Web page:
“We initially extended the invitation knowing that the free speech issue on college campuses is a battlefield where we need brave, conservative standard-bearers, he said in a statement, which was released in the early afternoon.

“We continue to believe that CPAC is a constructive forum for controversies and disagreements among conservatives, however there is no disagreement among our attendees on the evils of sexual abuse of children.”

The videos of Yiannopoulos, tweeted and retweeted Sunday night by accounts such as the Reagan Battalion, had been available online for years. In one clipped part of a lengthy January 2016 interview show, “Drunken Peasants,” Yiannopoulos denounced the “arbitrary and oppressive idea of consent” as fellow guests asked if he was defending molestation.

“I’m grateful for Father Michael,” he said. “I wouldn’t give nearly such good [oral sex] if it wasn’t for him.” When pressed, he argued that his interviewers were blurring the meaning of “pedophilia,” misapplying it to consensual sex between post-pubescent men, even if one partner was below the age of consent.

“Pedophilia is not a sexual attraction to somebody 13 years old, who is sexually mature,” he said. “Pedophilia is attraction to children who have not reached puberty. Pedophilia is attraction to people who don’t have functioning sex organs yet who have not gone through puberty.”

Yiannopoulos did tell his interviewers that he supports the current age of consent, but an April 2016 clip of his interview with podcaster Joe Rogan found him making the same “Father Michael” joke, going on to suggest that sexuality is a choice, and that homosexuality, not entirely innate, often attracts people with fetishes.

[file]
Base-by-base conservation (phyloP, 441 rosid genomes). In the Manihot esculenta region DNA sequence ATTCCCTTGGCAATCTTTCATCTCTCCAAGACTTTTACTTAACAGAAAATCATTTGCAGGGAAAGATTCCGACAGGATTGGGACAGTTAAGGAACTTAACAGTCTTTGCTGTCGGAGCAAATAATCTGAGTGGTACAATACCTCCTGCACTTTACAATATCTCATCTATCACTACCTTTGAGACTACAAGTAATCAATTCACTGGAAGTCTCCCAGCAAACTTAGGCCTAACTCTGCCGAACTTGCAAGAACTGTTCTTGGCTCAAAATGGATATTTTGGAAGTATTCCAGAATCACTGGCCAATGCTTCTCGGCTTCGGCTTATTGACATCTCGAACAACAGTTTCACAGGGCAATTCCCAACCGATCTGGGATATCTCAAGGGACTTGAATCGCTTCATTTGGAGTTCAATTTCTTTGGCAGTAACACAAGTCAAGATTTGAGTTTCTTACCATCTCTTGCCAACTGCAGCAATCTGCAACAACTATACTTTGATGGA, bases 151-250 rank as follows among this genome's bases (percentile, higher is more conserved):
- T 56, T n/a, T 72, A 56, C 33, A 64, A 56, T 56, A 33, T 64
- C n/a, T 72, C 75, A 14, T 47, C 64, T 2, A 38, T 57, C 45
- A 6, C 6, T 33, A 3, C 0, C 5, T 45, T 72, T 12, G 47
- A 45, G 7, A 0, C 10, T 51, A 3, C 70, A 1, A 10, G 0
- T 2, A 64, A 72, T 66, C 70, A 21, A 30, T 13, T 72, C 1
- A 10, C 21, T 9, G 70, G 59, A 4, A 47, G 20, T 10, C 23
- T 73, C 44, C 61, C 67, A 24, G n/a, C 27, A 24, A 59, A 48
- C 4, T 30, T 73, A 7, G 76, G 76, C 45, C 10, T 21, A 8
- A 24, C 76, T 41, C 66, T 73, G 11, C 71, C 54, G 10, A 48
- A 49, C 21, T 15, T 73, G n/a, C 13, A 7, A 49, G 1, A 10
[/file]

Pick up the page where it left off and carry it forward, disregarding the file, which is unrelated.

“People are only gay to be transgressive,” he said. “They choose to be gay to be naughty.”

Breitbart started out as a small site bent on exposing the liberal bias in mainstream media. When its former executive, Stephen Bannon, entered the White House, the site began targeting political adversaries of the Trump administration. (Video: Erin Patrick O'Connor/The Washington Post)

Yiannopoulos had expressed similar sentiments for years, as his star rose on the right, telling college students in 2016 that sexual identity was “a mixture of nature and nurture.” In his Facebook post, he argued that he is being demonized for telling jokes about uncomfortable subjects, and being smeared as a result, despite repeatedly exposing pedophiles through his journalism.

” I *did* joke about giving better [oral sex] as a result of clerical sexual abuse committed against me when I was a teen,” he wrote. “If I choose to deal in an edgy way on an internet livestream with a crime I was the victim of that’s my prerogative. It’s no different to gallows humor from AIDS sufferers.. I did say that there are relationships between younger men and older men that can help a young gay man escape from a lack of support or understanding at home. That’s perfectly true and every gay man knows it. But I was not talking about anything illegal and I was not referring to pre-pubescent boys.”

In his Sunday night tweets and retweets, Schlapp suggested that the criticism of Yiannopoulos was angering people who did not have the best interests of CPAC or free speech at heart, but by Monday the group, and its chairman, had decided against keeping Yiannopoluous on its roster.

Schlapp has not addressed the content of the quotes as they’ve attracted greater media attention.